Sleepy, Dozy and Exhausted!
So these are not all in the 7 dwarfs, but may ring true for thousands of people worldwide who suffer with insomnia or sleeplessness.
Tired, tired, tired.
Sleep deprivation is a form of torture, as anyone with insomnia will tell you. Sometimes there are obvious causes, like a new-born baby, but often it can be difficult to find the root cause. There are a multitude of reasons our minds and bodies need good quality sleep. During sleep, our bodies heal and rest. Our minds need rest to process all the day’s events. Long term insomnia has been linked to CHD, diabetes, several inflammatory conditions and a poor immune function.
So what can we all do to help get a good night’s sleep?
Here are my top 10 tips and why they are so effective:
- Practice sleep ‘hygiene’. This means looking at your physical sleeping environment. The bedroom should be fairly cool, but with enough bedding to keep you warm. Light should be blocked by heavy curtains or an eye-mask. Ear plugs can help with sound.
- Warm bath and warm milk before bed. These are both linked to our sleep routines as babies. Warm breastmilk was both nutritious and comforting. A warm bath relaxes our muscles and minds. Moving to a cooler bedroom (see above) mimics the diurnal change as the sun goes down. This tricks the body into producing melatonin, the ‘sleep’ hormone.
- Cotton loose pyjamas. Some people sleep naked, others with full length pyjamas on. One thing is clear – you need to be comfortable to sleep! Cotton is a breathable material so is often best for sleeping in.
- Avoid stimulants before bed. Caffeine is a known stimulant, often used to wake us up in the morning! So not the best idea to consume this before bedtime. Caffeine is in cola and chocolate, as well as tea and coffee.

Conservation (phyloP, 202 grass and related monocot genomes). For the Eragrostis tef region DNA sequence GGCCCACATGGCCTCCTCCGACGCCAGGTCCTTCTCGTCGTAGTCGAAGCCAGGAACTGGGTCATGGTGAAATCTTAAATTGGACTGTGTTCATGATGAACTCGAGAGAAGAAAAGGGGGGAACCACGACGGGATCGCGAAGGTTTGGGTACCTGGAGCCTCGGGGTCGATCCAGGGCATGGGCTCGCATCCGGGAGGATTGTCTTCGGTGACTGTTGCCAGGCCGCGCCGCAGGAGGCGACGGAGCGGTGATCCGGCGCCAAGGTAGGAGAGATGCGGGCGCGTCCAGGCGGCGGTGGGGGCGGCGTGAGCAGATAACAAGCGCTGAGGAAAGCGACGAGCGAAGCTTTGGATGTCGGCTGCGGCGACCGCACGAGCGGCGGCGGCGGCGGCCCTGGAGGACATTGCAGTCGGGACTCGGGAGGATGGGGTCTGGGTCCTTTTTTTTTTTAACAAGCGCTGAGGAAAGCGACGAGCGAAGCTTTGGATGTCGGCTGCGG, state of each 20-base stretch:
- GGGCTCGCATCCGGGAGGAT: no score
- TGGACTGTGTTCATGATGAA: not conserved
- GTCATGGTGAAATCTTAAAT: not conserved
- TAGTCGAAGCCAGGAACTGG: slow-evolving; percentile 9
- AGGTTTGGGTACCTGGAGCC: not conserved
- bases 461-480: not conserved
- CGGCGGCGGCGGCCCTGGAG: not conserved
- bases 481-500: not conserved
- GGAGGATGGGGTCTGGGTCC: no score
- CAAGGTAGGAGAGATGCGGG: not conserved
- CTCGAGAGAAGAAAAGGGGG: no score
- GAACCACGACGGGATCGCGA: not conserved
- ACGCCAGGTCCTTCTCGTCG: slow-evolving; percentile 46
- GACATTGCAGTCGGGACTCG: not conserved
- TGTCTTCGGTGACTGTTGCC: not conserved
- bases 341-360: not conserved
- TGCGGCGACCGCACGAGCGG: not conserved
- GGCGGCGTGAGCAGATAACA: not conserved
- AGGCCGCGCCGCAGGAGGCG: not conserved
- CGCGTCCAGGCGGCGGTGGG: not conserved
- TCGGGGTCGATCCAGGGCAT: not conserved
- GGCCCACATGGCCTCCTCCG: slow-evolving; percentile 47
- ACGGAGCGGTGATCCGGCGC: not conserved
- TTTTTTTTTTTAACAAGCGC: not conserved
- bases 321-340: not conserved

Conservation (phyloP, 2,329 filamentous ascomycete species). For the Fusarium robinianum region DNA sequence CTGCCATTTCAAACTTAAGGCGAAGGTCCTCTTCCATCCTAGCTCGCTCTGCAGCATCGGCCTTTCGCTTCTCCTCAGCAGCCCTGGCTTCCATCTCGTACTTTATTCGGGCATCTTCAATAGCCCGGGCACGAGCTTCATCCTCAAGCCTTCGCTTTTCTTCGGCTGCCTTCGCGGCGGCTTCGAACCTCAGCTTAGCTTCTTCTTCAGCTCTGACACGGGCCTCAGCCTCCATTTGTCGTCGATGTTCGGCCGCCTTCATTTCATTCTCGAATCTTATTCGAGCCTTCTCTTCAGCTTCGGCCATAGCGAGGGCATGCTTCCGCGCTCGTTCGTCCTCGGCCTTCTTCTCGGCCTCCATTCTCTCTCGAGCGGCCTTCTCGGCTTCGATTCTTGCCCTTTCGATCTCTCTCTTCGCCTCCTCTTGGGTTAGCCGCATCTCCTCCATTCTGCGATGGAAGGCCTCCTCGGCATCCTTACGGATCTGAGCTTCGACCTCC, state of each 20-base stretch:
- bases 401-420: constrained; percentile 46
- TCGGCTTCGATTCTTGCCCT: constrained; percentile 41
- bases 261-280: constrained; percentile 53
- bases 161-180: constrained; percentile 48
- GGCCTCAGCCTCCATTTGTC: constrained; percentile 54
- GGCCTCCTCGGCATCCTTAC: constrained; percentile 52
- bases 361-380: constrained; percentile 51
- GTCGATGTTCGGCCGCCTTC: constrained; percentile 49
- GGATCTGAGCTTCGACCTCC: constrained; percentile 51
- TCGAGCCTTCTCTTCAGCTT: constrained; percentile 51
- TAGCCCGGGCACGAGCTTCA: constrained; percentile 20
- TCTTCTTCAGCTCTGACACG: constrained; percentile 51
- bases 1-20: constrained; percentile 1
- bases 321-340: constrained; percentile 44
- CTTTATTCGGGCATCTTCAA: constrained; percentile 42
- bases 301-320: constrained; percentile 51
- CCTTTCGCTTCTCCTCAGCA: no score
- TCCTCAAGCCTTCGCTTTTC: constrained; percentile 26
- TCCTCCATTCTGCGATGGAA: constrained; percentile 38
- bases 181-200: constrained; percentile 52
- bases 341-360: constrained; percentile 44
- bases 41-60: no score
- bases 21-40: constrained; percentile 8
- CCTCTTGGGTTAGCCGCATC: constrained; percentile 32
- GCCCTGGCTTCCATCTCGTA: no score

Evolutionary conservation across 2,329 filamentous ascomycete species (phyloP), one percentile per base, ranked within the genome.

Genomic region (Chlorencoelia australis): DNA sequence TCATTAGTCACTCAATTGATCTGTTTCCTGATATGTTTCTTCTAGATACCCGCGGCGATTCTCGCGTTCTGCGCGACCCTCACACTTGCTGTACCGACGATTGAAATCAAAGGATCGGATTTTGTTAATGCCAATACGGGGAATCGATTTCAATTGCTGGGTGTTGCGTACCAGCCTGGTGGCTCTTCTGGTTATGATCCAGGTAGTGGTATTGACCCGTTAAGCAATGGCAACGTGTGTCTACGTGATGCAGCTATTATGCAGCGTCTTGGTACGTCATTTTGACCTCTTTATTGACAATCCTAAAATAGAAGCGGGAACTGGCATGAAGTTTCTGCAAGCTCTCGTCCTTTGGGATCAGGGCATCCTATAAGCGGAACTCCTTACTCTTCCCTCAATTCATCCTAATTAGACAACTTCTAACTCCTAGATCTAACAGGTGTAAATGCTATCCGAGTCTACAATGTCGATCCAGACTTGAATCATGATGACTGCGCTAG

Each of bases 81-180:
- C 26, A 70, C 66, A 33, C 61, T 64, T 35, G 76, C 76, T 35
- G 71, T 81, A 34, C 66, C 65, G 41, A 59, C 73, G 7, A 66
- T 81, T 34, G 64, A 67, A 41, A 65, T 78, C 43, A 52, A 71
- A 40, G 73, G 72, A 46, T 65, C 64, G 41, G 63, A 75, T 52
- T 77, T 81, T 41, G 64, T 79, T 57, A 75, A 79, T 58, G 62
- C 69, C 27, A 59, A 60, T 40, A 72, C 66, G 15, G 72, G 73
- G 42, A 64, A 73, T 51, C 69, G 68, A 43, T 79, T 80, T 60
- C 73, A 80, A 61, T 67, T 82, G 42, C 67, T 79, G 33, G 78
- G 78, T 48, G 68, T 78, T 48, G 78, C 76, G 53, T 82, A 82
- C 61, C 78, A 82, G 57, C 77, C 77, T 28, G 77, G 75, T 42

- Avoid ‘blue’ light before bed. Checking our phones or tablets, working late into the night on our computers is a very common habit nowadays. This is not good just before we sleep. It can trick our brains into thinking it is daytime. Similarly, bright light exposure before bed.
- Use a weighted blanket. This can simulate being ‘swaddled’ or wrapped up tightly as a baby, both in the womb and cot. This can help us to drop to sleep quicker.
- Keep a notepad near your bed. If you are having lots of thought running around your head as you try to drop off, write them all down in the notepad. This works like a ‘screen-dump’ to get them out of your brain, and help you relax.
- Meditation and breathing exercises. These help people to wind down and relax after a long day. They can help to ‘switch off’ and drop off to sleep quicker and easier. Find one that works for you – there are lots to choose from!
- Check the side-effects of your medication. Some medication has ‘alerting’ effects whilst others actually list insomnia as a side-effect.
- Magnesium and Melatonin. Magnesium helps us to relax. Melatonin is the ‘sleep’ hormone. Oats, bananas and dairy products all contain it.
If you are waking at a certain time every night, have re-occurring dreams or fear is preventing you sleeping, then contact me for specific homeopathic remedies to help with this!